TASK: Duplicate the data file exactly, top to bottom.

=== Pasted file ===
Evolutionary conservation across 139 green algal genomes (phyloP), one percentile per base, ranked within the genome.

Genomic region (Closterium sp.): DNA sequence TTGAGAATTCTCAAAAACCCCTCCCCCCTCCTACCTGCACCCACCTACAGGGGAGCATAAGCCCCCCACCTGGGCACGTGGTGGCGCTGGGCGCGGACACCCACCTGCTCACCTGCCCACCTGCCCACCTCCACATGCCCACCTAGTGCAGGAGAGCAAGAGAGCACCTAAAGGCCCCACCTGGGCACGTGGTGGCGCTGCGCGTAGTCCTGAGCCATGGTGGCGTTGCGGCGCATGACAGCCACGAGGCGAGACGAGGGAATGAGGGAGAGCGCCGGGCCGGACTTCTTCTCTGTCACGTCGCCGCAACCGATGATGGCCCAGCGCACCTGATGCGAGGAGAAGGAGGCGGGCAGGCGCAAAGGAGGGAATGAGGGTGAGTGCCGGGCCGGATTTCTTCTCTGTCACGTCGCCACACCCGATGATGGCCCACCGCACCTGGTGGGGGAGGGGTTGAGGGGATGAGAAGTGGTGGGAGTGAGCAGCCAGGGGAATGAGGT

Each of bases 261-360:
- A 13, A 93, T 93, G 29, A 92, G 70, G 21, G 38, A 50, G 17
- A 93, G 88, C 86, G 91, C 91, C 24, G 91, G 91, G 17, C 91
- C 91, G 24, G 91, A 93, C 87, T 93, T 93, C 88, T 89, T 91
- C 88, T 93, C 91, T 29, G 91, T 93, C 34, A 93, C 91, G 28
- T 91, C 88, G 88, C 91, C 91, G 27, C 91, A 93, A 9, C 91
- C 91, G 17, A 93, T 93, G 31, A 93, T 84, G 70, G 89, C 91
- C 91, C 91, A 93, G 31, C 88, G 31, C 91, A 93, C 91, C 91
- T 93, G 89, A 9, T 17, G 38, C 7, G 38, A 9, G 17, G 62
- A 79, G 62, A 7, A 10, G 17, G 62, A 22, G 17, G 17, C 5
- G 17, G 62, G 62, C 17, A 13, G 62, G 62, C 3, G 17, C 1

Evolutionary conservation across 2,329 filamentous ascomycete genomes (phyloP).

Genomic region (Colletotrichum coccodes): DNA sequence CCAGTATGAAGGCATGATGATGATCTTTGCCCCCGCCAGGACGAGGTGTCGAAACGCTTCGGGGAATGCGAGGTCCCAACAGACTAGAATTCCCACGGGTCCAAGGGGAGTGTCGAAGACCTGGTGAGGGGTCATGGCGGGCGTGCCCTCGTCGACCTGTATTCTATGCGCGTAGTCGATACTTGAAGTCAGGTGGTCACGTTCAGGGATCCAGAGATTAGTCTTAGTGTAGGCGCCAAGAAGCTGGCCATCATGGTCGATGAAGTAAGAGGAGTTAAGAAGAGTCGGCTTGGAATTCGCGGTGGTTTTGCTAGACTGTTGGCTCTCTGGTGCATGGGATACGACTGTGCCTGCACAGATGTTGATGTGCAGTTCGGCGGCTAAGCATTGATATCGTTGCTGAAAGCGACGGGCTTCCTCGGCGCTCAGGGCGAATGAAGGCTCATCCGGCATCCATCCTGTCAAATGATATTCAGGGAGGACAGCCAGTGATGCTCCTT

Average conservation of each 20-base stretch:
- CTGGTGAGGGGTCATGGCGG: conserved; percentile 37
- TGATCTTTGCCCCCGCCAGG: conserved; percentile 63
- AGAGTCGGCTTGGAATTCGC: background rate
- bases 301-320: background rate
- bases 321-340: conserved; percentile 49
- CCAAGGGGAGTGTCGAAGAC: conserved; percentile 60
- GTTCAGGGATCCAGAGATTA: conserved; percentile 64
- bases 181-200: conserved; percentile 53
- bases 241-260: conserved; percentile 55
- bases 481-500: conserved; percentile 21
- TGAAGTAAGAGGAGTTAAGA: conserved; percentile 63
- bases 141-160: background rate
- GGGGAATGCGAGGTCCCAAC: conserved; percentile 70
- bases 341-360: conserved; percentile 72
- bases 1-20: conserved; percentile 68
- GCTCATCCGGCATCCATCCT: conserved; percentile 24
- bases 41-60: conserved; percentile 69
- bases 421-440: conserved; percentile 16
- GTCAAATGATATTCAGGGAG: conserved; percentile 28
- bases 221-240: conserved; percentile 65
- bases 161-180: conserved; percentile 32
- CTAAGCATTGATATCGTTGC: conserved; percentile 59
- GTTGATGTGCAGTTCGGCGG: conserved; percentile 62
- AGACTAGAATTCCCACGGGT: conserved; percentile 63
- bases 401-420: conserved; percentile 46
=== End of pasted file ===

Evolutionary conservation across 139 green algal genomes (phyloP), one percentile per base, ranked within the genome.

Genomic region (Closterium sp.): DNA sequence TTGAGAATTCTCAAAAACCCCTCCCCCCTCCTACCTGCACCCACCTACAGGGGAGCATAAGCCCCCCACCTGGGCACGTGGTGGCGCTGGGCGCGGACACCCACCTGCTCACCTGCCCACCTGCCCACCTCCACATGCCCACCTAGTGCAGGAGAGCAAGAGAGCACCTAAAGGCCCCACCTGGGCACGTGGTGGCGCTGCGCGTAGTCCTGAGCCATGGTGGCGTTGCGGCGCATGACAGCCACGAGGCGAGACGAGGGAATGAGGGAGAGCGCCGGGCCGGACTTCTTCTCTGTCACGTCGCCGCAACCGATGATGGCCCAGCGCACCTGATGCGAGGAGAAGGAGGCGGGCAGGCGCAAAGGAGGGAATGAGGGTGAGTGCCGGGCCGGATTTCTTCTCTGTCACGTCGCCACACCCGATGATGGCCCACCGCACCTGGTGGGGGAGGGGTTGAGGGGATGAGAAGTGGTGGGAGTGAGCAGCCAGGGGAATGAGGT

Each of bases 261-360:
- A 13, A 93, T 93, G 29, A 92, G 70, G 21, G 38, A 50, G 17
- A 93, G 88, C 86, G 91, C 91, C 24, G 91, G 91, G 17, C 91
- C 91, G 24, G 91, A 93, C 87, T 93, T 93, C 88, T 89, T 91
- C 88, T 93, C 91, T 29, G 91, T 93, C 34, A 93, C 91, G 28
- T 91, C 88, G 88, C 91, C 91, G 27, C 91, A 93, A 9, C 91
- C 91, G 17, A 93, T 93, G 31, A 93, T 84, G 70, G 89, C 91
- C 91, C 91, A 93, G 31, C 88, G 31, C 91, A 93, C 91, C 91
- T 93, G 89, A 9, T 17, G 38, C 7, G 38, A 9, G 17, G 62
- A 79, G 62, A 7, A 10, G 17, G 62, A 22, G 17, G 17, C 5
- G 17, G 62, G 62, C 17, A 13, G 62, G 62, C 3, G 17, C 1

Evolutionary conservation across 2,329 filamentous ascomycete genomes (phyloP).

Genomic region (Colletotrichum coccodes): DNA sequence CCAGTATGAAGGCATGATGATGATCTTTGCCCCCGCCAGGACGAGGTGTCGAAACGCTTCGGGGAATGCGAGGTCCCAACAGACTAGAATTCCCACGGGTCCAAGGGGAGTGTCGAAGACCTGGTGAGGGGTCATGGCGGGCGTGCCCTCGTCGACCTGTATTCTATGCGCGTAGTCGATACTTGAAGTCAGGTGGTCACGTTCAGGGATCCAGAGATTAGTCTTAGTGTAGGCGCCAAGAAGCTGGCCATCATGGTCGATGAAGTAAGAGGAGTTAAGAAGAGTCGGCTTGGAATTCGCGGTGGTTTTGCTAGACTGTTGGCTCTCTGGTGCATGGGATACGACTGTGCCTGCACAGATGTTGATGTGCAGTTCGGCGGCTAAGCATTGATATCGTTGCTGAAAGCGACGGGCTTCCTCGGCGCTCAGGGCGAATGAAGGCTCATCCGGCATCCATCCTGTCAAATGATATTCAGGGAGGACAGCCAGTGATGCTCCTT

Average conservation of each 20-base stretch:
- CTGGTGAGGGGTCATGGCGG: conserved; percentile 37
- TGATCTTTGCCCCCGCCAGG: conserved; percentile 63
- AGAGTCGGCTTGGAATTCGC: background rate
- bases 301-320: background rate
- bases 321-340: conserved; percentile 49
- CCAAGGGGAGTGTCGAAGAC: conserved; percentile 60
- GTTCAGGGATCCAGAGATTA: conserved; percentile 64
- bases 181-200: conserved; percentile 53
- bases 241-260: conserved; percentile 55
- bases 481-500: conserved; percentile 21
- TGAAGTAAGAGGAGTTAAGA: conserved; percentile 63
- bases 141-160: background rate
- GGGGAATGCGAGGTCCCAAC: conserved; percentile 70
- bases 341-360: conserved; percentile 72
- bases 1-20: conserved; percentile 68
- GCTCATCCGGCATCCATCCT: conserved; percentile 24
- bases 41-60: conserved; percentile 69
- bases 421-440: conserved; percentile 16
- GTCAAATGATATTCAGGGAG: conserved; percentile 28
- bases 221-240: conserved; percentile 65
- bases 161-180: conserved; percentile 32
- CTAAGCATTGATATCGTTGC: conserved; percentile 59
- GTTGATGTGCAGTTCGGCGG: conserved; percentile 62
- AGACTAGAATTCCCACGGGT: conserved; percentile 63
- bases 401-420: conserved; percentile 46